SYDNEY (Reuters) - Australia’s highest court on Tuesday ruled two Indigenous men cannot be deported even though they were born overseas and never applied for citizenship, in a landmark ruling for the country’s first inhabitants.
Australia’s conservative government has in recent months moved to deport hundreds of foreigners convicted of crimes as part of an immigration crack-down that can also strip dual-nationals of their Australian citizenship.
The move has seen scores of people deported from Australia, sometimes to countries they had left when just children.
Daniel Love and Brendan Thoms were born overseas with at least one of their parents an Indigenous Australian citizen.
Both men had been living in Australia with permanent residency visas but had never applied to become citizens.
Their visas were revoked after they were separately convicted in 2018 of crimes that carried prison sentences of more than a year.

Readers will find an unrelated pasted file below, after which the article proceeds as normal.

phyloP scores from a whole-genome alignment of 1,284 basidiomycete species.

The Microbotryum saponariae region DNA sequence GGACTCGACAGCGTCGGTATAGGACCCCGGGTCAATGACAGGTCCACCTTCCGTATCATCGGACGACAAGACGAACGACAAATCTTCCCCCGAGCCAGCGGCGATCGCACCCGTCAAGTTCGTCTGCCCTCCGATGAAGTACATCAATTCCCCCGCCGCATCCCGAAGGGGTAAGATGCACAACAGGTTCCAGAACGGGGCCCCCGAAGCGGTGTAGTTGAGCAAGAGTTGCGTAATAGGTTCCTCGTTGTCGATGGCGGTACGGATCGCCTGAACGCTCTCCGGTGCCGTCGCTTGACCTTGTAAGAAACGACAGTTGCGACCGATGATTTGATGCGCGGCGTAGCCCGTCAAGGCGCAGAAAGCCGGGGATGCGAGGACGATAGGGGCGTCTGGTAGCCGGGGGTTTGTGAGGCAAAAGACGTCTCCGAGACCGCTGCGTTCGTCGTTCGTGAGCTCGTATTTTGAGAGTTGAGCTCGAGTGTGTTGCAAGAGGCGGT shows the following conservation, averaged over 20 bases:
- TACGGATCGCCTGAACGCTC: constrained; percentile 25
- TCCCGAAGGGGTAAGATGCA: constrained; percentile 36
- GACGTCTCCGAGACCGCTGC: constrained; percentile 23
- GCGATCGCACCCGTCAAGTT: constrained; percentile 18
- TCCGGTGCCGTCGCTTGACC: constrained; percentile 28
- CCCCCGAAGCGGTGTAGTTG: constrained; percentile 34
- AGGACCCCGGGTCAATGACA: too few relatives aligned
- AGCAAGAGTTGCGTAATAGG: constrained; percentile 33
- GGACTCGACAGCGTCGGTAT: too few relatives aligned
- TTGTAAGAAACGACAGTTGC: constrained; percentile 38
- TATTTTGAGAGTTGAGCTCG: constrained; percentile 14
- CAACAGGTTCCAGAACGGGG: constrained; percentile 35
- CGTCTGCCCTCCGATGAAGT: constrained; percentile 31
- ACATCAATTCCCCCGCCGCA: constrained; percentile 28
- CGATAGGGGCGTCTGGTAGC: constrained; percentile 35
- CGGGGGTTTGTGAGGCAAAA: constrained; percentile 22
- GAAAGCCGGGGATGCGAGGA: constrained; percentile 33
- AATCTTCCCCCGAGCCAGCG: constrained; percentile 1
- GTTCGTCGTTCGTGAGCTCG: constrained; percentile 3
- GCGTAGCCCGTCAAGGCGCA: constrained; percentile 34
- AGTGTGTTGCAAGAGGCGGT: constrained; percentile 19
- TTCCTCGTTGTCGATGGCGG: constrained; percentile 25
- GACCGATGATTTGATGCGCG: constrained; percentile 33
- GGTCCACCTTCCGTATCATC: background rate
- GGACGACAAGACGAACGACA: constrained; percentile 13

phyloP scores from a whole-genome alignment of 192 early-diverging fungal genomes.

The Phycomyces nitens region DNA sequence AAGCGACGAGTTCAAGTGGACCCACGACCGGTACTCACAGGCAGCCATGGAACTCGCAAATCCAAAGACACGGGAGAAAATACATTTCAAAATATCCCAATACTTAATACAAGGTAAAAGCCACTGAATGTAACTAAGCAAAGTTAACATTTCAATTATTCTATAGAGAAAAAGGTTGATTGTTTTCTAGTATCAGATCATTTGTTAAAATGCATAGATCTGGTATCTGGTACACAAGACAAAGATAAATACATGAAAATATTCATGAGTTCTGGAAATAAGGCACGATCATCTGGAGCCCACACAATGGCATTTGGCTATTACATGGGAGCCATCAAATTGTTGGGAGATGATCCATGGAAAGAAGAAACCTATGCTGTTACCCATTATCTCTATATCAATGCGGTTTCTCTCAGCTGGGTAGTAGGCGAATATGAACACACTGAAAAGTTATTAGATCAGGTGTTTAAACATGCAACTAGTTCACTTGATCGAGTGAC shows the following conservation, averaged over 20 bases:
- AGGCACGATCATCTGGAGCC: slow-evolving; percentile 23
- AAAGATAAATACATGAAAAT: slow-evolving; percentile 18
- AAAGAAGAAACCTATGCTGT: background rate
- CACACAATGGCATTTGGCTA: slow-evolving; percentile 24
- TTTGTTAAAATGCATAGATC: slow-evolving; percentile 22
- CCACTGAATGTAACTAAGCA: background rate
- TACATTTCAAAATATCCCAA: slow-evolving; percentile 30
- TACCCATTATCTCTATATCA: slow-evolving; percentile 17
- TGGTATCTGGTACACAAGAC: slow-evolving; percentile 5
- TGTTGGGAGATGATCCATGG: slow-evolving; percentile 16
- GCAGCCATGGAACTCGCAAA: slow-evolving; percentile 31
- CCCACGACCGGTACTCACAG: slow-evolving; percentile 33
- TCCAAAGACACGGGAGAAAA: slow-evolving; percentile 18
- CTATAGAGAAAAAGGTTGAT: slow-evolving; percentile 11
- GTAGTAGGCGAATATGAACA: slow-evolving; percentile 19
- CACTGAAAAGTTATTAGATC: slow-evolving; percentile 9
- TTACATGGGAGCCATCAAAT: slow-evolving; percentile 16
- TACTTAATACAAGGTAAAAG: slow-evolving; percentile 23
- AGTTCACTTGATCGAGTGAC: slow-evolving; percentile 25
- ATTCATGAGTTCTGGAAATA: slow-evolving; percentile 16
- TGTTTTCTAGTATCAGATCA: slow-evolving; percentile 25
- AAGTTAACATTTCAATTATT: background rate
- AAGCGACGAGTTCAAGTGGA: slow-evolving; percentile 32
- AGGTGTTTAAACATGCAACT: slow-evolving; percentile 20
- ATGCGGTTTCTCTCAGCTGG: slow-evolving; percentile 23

Australia’s conservative government had sought to treat the men as foreigners and deport them to Papua New Guinea and New Zealand.
But in a 4-3 ruling, Australia’s High Court said the men must be treated like citizens and can therefore remain. Love still faces another hearing to determine his Indigenous heritage.
“This is significant for Aboriginal Australians. This case is not about citizenship. It’s about who belongs here, who is an Australian national and who is a part of the Australian community,” Claire Gibbs, a lawyer for the two men, told reporters in Canberra.
Gibbs called on Australia to release Thoms who has been held in a detention centre for more than a year awaiting deportation.
The country’s 700,000 or so Indigenous people track near the bottom of its 25 million citizens in almost every economic and social indicator.
Reporting by Colin Packham; Editing by Lincoln Feast.
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